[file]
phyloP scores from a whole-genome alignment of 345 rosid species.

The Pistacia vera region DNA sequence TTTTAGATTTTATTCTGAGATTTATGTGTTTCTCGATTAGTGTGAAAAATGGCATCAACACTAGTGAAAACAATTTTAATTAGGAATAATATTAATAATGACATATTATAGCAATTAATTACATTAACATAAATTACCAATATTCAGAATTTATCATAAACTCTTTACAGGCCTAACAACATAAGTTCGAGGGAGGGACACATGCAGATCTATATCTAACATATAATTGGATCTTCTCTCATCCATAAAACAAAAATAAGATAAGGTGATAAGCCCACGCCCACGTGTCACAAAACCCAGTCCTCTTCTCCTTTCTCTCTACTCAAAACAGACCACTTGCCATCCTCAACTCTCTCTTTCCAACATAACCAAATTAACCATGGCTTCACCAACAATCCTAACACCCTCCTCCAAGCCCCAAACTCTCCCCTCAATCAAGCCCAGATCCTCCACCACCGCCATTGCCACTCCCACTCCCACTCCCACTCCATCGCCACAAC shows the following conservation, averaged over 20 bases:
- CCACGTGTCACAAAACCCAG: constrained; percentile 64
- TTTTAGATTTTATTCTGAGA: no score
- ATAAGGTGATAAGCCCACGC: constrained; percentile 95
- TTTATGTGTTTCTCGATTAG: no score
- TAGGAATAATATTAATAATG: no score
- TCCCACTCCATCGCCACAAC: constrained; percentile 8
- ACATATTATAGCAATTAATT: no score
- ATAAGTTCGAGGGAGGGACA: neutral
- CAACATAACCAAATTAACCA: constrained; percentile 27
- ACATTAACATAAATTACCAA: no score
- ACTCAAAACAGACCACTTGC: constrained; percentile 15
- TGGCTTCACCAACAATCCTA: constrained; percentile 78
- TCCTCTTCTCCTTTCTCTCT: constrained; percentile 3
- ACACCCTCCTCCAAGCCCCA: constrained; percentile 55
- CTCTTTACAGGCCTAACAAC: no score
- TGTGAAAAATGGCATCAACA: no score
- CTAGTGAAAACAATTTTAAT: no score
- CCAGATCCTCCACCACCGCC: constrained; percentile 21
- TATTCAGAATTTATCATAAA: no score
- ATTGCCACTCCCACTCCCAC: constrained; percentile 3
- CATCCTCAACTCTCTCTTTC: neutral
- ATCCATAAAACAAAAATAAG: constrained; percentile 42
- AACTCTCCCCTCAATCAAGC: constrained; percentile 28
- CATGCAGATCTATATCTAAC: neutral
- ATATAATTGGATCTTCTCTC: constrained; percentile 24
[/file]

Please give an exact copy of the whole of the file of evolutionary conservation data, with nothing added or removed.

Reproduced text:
phyloP scores from a whole-genome alignment of 345 rosid species.

The Pistacia vera region DNA sequence TTTTAGATTTTATTCTGAGATTTATGTGTTTCTCGATTAGTGTGAAAAATGGCATCAACACTAGTGAAAACAATTTTAATTAGGAATAATATTAATAATGACATATTATAGCAATTAATTACATTAACATAAATTACCAATATTCAGAATTTATCATAAACTCTTTACAGGCCTAACAACATAAGTTCGAGGGAGGGACACATGCAGATCTATATCTAACATATAATTGGATCTTCTCTCATCCATAAAACAAAAATAAGATAAGGTGATAAGCCCACGCCCACGTGTCACAAAACCCAGTCCTCTTCTCCTTTCTCTCTACTCAAAACAGACCACTTGCCATCCTCAACTCTCTCTTTCCAACATAACCAAATTAACCATGGCTTCACCAACAATCCTAACACCCTCCTCCAAGCCCCAAACTCTCCCCTCAATCAAGCCCAGATCCTCCACCACCGCCATTGCCACTCCCACTCCCACTCCCACTCCATCGCCACAAC shows the following conservation, averaged over 20 bases:
- CCACGTGTCACAAAACCCAG: constrained; percentile 64
- TTTTAGATTTTATTCTGAGA: no score
- ATAAGGTGATAAGCCCACGC: constrained; percentile 95
- TTTATGTGTTTCTCGATTAG: no score
- TAGGAATAATATTAATAATG: no score
- TCCCACTCCATCGCCACAAC: constrained; percentile 8
- ACATATTATAGCAATTAATT: no score
- ATAAGTTCGAGGGAGGGACA: neutral
- CAACATAACCAAATTAACCA: constrained; percentile 27
- ACATTAACATAAATTACCAA: no score
- ACTCAAAACAGACCACTTGC: constrained; percentile 15
- TGGCTTCACCAACAATCCTA: constrained; percentile 78
- TCCTCTTCTCCTTTCTCTCT: constrained; percentile 3
- ACACCCTCCTCCAAGCCCCA: constrained; percentile 55
- CTCTTTACAGGCCTAACAAC: no score
- TGTGAAAAATGGCATCAACA: no score
- CTAGTGAAAACAATTTTAAT: no score
- CCAGATCCTCCACCACCGCC: constrained; percentile 21
- TATTCAGAATTTATCATAAA: no score
- ATTGCCACTCCCACTCCCAC: constrained; percentile 3
- CATCCTCAACTCTCTCTTTC: neutral
- ATCCATAAAACAAAAATAAG: constrained; percentile 42
- AACTCTCCCCTCAATCAAGC: constrained; percentile 28
- CATGCAGATCTATATCTAAC: neutral
- ATATAATTGGATCTTCTCTC: constrained; percentile 24